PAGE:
Service Provision to Children Who Are Deaf and Hard of Hearing, Birth to 36 Months
Joint Committee of the American Speech-Language-Hearing Association and the Council on Education of the Deaf
About this Document
This technical report was developed by the Joint Committee of the American Speech-Language-Hearing Association and the Council on Education of the Deaf (ASHA-CED). It was approved by the ASHA Board of Directors and the Executive Board of CED in 2008. Members of the Joint Committee include Roberta Aungst (past vice president for professional practices in audiology, 2004–2006), Linda Charlebois, Larry Fleischer, Robin Gashler, Ginger Jones, Marilyn Sass-Lehrer (past member), Pam Mason (past ex officio), George Mencher (past member), Kym Meyer (chair), Gwendolyn Wilson (vice president for professional practices in audiology, 2007–2009), Rachel Friedman Narr, and Anne Oyler (ex officio).
This document supersedes the 1994 technical report of the Joint Committee of the American Speech-Language-Hearing Association and the Council on the Education of the Deaf (ASHA-CED) entitled Service Provision Under IDEA, Part H, to Children Who Are Deaf and Hard of Hearing, Ages Birth to 36 Months, which was rescinded in 2005. Since that time, there have been significant advances in the identification, assessment, and service provision for children with hearing loss. The Individuals with Disabilities Education Improvement Act of 2004 (IDEA, 2004) and the Newborn and Infant Hearing Screening and Intervention Act of 1999 have led to improved services for infants, toddlers, and their families.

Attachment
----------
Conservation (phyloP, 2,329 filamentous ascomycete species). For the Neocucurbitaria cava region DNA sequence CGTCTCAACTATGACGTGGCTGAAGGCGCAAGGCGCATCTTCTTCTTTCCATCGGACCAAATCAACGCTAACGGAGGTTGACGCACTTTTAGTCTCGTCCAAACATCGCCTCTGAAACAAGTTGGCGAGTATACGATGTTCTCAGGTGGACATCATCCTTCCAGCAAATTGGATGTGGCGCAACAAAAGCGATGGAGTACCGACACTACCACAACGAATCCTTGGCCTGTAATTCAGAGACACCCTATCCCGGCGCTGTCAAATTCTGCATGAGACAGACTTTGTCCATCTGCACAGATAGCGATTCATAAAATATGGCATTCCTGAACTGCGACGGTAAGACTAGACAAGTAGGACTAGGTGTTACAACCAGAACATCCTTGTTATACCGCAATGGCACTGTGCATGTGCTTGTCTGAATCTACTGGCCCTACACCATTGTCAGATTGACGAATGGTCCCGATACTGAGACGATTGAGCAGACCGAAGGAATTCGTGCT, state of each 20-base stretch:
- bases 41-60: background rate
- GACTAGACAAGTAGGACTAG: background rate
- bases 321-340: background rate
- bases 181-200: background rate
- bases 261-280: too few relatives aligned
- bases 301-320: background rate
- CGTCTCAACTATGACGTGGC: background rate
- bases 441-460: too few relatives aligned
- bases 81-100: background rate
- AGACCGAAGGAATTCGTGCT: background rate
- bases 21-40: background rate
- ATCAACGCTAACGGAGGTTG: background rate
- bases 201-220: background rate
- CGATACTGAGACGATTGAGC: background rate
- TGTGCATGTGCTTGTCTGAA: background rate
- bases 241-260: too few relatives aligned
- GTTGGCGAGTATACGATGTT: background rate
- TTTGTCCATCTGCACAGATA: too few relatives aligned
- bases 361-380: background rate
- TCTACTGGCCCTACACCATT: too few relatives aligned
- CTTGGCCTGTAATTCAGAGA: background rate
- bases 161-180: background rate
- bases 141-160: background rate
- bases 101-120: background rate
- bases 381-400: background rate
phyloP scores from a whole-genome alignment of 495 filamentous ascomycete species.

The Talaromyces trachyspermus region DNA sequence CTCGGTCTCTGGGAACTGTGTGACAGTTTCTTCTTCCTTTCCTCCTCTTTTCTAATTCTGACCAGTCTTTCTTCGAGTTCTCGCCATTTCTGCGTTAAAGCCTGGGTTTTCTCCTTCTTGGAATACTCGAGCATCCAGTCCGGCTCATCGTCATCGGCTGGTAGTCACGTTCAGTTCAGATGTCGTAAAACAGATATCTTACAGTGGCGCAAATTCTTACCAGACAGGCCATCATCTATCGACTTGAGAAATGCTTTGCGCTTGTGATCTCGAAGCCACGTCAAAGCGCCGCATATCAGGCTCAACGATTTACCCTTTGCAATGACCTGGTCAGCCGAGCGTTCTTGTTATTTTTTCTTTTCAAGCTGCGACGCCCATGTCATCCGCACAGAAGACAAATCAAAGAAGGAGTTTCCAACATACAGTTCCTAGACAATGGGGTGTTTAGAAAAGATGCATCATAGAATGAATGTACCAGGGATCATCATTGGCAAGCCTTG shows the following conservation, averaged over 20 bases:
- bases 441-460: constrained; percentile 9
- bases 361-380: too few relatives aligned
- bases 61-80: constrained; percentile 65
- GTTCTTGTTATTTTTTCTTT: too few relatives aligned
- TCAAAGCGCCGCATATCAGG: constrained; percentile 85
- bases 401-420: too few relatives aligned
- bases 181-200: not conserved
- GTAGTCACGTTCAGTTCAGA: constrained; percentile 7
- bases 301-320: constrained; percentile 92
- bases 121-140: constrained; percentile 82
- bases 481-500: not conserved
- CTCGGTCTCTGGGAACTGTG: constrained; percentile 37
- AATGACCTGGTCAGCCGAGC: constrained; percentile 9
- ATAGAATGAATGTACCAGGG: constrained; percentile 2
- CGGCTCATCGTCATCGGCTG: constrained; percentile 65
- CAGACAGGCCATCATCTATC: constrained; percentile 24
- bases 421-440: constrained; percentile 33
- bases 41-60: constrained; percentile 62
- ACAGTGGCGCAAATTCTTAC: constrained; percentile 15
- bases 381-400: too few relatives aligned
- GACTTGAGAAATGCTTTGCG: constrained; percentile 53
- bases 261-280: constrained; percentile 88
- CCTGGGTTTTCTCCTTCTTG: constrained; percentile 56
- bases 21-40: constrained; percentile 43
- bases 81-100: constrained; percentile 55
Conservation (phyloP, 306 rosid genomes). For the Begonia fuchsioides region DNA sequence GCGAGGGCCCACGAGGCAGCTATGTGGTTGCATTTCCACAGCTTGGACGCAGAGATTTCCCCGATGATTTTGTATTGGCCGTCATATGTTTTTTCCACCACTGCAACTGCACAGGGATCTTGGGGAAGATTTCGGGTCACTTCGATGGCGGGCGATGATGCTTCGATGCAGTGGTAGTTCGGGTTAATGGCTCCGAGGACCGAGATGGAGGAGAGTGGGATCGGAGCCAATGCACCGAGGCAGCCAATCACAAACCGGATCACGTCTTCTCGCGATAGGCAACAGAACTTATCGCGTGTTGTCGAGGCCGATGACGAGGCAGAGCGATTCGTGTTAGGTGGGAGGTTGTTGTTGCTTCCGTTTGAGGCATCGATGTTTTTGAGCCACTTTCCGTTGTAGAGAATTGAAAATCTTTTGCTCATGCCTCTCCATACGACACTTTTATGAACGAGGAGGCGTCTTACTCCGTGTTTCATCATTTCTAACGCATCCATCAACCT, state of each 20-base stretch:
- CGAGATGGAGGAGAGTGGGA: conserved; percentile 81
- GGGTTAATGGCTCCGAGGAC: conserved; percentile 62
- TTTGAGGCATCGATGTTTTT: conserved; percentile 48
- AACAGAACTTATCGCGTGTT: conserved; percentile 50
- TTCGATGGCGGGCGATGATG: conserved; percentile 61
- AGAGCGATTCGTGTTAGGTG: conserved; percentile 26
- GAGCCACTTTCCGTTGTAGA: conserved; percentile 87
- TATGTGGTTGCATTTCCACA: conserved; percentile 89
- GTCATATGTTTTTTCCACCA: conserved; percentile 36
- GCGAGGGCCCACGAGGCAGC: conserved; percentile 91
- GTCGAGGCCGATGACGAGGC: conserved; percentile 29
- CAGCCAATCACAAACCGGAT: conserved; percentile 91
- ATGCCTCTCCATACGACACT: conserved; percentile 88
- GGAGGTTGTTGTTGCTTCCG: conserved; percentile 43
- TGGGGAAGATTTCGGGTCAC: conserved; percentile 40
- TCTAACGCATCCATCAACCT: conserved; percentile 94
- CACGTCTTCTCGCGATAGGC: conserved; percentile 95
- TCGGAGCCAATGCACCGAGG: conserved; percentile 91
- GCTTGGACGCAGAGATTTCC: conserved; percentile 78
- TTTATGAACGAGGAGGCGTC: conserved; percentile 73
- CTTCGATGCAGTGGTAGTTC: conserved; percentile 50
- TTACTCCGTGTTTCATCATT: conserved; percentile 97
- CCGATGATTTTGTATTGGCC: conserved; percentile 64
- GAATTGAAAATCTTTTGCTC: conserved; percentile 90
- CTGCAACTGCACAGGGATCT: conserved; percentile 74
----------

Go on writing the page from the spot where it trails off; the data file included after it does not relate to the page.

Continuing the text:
Research and advances in technology since the mid-1990s have resulted in the development and implementation of universal newborn hearing screening programs, a better understanding of the importance of the early years of development, and greater access to information about hearing, hearing loss, hearing disorders, and deafness. Further, new trends in education of deaf and hard-of-hearing children; advances in the fields of audiology, genetics (Arnos, 2008), and neurobiology (Dorman, Sharma, Gilley, Martin, & Roland, 2007); and heightened awareness and involvement of the medical community have also had a positive impact on services. Advances in linguistic studies have revealed the importance of early language acquisition and the striking parallel of language milestones between spoken and signed languages (Calderon, 2000; Newport & Meier, 1985; Schlesinger & Meadow, 1972; Yoshinaga-Itano, Sedey, Coulter, & Mehl, 1998).
The vast majority of children who are deaf and hard of hearing are born to families who have limited or no experience with hearing loss (Mitchell & Karchmer, 2004). The characteristics of children with hearing loss being served through early intervention have changed significantly in the past decade. Because of newborn hearing screening, these children are younger, may have mild or unilateral hearing losses, may have auditory neuropathy/dys-synchrony, or may be from culturally and linguistically diverse families. Also, a significant number of these children are born with developmental, visual, or other physical disabilities (Gallaudet Research Institute, 2006; see Guardino, 2008).
Unfortunately, the availability of qualified providers to work with children who are deaf and hard of hearing is insufficient (Johnson, 2004; LaSasso & Wilson, 2000). Parents, caregivers, professionals, and members of the Deaf community recognize the need for a greater number of qualified professionals and improved service provision ( The national agenda, 2005). These and other factors have combined to encourage medical, health care, and education agencies and programs to collaborate as a way of providing a more cohesive, cooperative, and organized program of services.